One of the milestones on my path to electrical engineering was sometime around 6th grade, when my parents bought me one of those 150-in-1 electronics kits, the one with all the wires and spring terminals, and point to point directions for wiring things up. I didn’t understand a lot of what the articles said, but I had a lot of fun wiring up sound generators, radios, and light bulbs. A standard circuit in one of these kits is an oscillator whose frequency is controlled by a variable resistor, usually a CdS cell, so you can play “music” by waving your hand in front of the sensor.
How could you dress that simple circuit up to make it engaging for adults as well as kids? What if the CdS cell were replaced by a variable length trail of graphite? What if the person using it was a part of the circuit? Enter Drawdio, the musical pencil. With Drawdio you have a small PCB that attaches to the side of a pencil, a strip of copper foil that wraps around the pencil, and a tack that is inserted through the eraser to make contact with the graphite core of the pencil. The PCB has a 551 (low voltage 555) based oscillator, with the frequency controlled by a variable resistance. This resistance is the path from the foil strip, to your hand, through your body to your other hand (which is touching one end of the line you’re drawing), through the graphite on the paper, through the graphite core of the pencil to the tack and back to the PCB. Whew! That’s a torturous path for the electrons, just to get from one side of the battery to the other. Talk about single minded!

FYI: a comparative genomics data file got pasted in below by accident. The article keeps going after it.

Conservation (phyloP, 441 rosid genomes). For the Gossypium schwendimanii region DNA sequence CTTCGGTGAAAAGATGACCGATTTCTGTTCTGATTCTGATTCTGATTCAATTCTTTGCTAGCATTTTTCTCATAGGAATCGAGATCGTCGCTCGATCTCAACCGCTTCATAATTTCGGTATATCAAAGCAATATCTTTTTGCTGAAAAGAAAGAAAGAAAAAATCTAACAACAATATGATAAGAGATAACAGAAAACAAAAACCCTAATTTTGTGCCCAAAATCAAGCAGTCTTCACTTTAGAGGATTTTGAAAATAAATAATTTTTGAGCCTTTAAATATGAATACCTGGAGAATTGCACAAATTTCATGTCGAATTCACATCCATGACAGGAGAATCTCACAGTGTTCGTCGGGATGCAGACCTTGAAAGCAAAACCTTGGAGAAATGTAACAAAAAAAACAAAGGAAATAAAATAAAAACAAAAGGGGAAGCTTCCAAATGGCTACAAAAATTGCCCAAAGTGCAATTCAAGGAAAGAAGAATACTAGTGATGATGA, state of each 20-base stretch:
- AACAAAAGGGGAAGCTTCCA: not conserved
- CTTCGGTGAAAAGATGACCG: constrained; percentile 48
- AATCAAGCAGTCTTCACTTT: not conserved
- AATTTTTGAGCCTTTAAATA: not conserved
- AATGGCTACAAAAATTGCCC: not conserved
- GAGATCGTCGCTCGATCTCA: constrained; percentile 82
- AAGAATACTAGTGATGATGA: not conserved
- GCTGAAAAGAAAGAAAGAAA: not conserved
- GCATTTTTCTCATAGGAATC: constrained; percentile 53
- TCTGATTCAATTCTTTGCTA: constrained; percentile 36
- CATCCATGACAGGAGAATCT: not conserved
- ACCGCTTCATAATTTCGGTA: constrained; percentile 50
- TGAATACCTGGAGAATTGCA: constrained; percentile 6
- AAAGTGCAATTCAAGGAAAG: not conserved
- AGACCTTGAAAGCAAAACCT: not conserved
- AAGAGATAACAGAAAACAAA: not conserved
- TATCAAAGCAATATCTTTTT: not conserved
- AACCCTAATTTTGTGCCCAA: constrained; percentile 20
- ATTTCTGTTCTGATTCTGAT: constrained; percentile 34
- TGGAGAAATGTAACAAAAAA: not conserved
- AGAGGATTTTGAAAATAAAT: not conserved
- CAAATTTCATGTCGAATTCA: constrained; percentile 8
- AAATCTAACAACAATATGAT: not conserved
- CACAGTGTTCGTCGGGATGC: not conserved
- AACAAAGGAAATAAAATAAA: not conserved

With Drawdio you can draw a line on a piece of paper and play it like a keyboard by touching the pencil tip to various places along the line. Put ticks on the line to mark where notes are. Two people can join in with their own Drawdios by holding hands. You can also apply the concept to other hand held items: a hairbrush, water running in a sink, a watercolor paintbrush.
Drawdio is open hardware licensed under Creative Commons Attribution Share-Alike license, meaning that in addition to being able to purchase Drawdio as a complete assembly, a kit needing assembly, or a bare PCB, you can also build your own using the provided schematic, modify it in any way you like, and distribute it as you see fit.
Drawdio is rated easy due to the simplicity of the circuit and the fact that it’s available fully assembled. The kit is all through hole parts so is also easy to assemble if you own a soldering iron (or have a Radio Shack nearby where you can go pick one up).